TRIPOLI (Reuters) – Rebel forces began to purge Tripoli’s streets of diehard gunmen still loyal to fugitive Muammar Gaddafi on Thursday in the final phase of the battle for the Libyan capital.
As a volley of shell fire broke the morning calm in Tripoli, rebels said they were confident they could mop up soldiers clinging to a leader now on the run and presumed to be in hiding in the country he ruled for four decades.
“The end will only come when he’s captured, dead or alive,” said Mustafa Abdel Jalil, head of the rebel National Transitional Council (NTC), who offered amnesty to any of Gaddafi’s entourage who killed him and announced a reward worth more than $1 million for his capture.
After rebel forces overran Gaddafi’s fortified Tripoli compound and trashed symbols of his 42-year rule, scattered loyalist fighters and snipers fought last-ditch battles in pockets across the city. Rebels also reported fighting deep in the desert and a standoff around Gaddafi’s home town.
“There are still many snipers in eastern Tripoli,” said one rebel fighter. “We’ll finish them off, but it’ll take time.”
In a clearing by the seafront in Tripoli, at least 100 rebel trucks mounted with machine guns were parked, their crews checking their weapons in preparation for an assault on Gaddafi hold-outs in the leader’s huge Tripoli stronghold overrun by rebels at the weekend.
“Gaddafi is finished,” said one fighter, who had driven into Tripoli from the rebel city of Misrata.
There was no clear indication of Gaddafi’s whereabouts, though his opponents surmised he was still in or around Tripoli after what Gaddafi himself described as a “tactical” withdrawal from his Bab al-Aziziya compound before it was captured on Tuesday.
NATO was helping the rebels with intelligence and reconnaissance, Britain said, and its jets kept up their bombing campaign overnight.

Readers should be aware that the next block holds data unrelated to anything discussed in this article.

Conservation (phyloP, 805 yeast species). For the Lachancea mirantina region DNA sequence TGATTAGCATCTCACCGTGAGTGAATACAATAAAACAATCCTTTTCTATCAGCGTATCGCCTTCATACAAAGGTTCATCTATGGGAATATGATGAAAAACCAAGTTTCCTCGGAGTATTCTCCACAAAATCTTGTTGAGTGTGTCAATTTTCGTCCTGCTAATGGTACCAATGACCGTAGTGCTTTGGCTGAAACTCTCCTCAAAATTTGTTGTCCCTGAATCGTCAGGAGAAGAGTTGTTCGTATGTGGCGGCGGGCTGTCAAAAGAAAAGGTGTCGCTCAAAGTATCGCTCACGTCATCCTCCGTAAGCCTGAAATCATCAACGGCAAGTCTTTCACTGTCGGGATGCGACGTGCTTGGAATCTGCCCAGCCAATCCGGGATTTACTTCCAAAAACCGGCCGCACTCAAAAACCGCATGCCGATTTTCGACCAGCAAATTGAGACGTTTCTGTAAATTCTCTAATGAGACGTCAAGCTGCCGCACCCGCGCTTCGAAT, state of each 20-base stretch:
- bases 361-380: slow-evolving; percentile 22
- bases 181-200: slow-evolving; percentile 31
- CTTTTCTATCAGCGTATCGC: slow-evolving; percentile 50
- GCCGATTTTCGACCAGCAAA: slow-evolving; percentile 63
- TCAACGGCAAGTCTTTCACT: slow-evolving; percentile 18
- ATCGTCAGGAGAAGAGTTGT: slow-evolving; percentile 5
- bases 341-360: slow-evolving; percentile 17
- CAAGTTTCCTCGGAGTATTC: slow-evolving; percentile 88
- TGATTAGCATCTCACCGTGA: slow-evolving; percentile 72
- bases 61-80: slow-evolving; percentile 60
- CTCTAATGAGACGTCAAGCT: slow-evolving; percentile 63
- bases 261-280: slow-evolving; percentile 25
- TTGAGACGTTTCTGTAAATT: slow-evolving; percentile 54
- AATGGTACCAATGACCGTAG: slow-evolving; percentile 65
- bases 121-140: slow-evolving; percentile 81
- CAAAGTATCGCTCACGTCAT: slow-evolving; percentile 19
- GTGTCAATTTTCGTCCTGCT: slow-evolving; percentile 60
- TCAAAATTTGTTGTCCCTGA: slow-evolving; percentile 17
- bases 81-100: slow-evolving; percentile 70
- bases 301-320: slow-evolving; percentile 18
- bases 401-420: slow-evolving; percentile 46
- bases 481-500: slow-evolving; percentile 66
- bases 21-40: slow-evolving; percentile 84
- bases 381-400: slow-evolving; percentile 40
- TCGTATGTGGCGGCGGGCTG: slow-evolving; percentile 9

“There are areas of resistance by the regime which has had considerable levels of military expertise, still has stockpiles of weapons and still has the ability for command and control,” British Defense Minister Liam Fox told Sky News.
“They may take some time to completely eliminate and it is likely there will be some frustrating days ahead before the Libyan people are completely free of the Gaddafi legacy.”
HOSPITALS FILLED WITH WOUNDED
Aymen, a rebel at the Mitiga airbase in Tripoli, said rebels were trying to fight their way into the Abu Slim area, not far from Gaddafi’s Bab al-Aziziya complex.
“They are surrounding it but Gaddafi loyalists are putting up a fight, firing from inside. We continue to comb for supporters of the fallen regime,” he said by phone.
Nouri Echtiwi, a rebel spokesman in Tripoli, said rebels had released several hundred detainees from a prison in Abu Slim. The figure not be immediately verified.
Gaddafi’s home town of Sirte, on the coast between Tripoli and Benghazi, was still not in the hands of the new leadership who have dispatched forces there.
“Talks have been ongoing for two days now between NTC and tribal leaders from Sirte to liberate the city and ensure its inhabitants lay down arms and allow access to administrative buildings,” Echtiwi said.
Rebels also reported fighting in the southern city of Sabha.
But medical supplies, never especially plentiful, were reaching critical levels in many places where some of the hundreds of casualties from the fighting were being treated. Shooting in the street also kept medics away from work.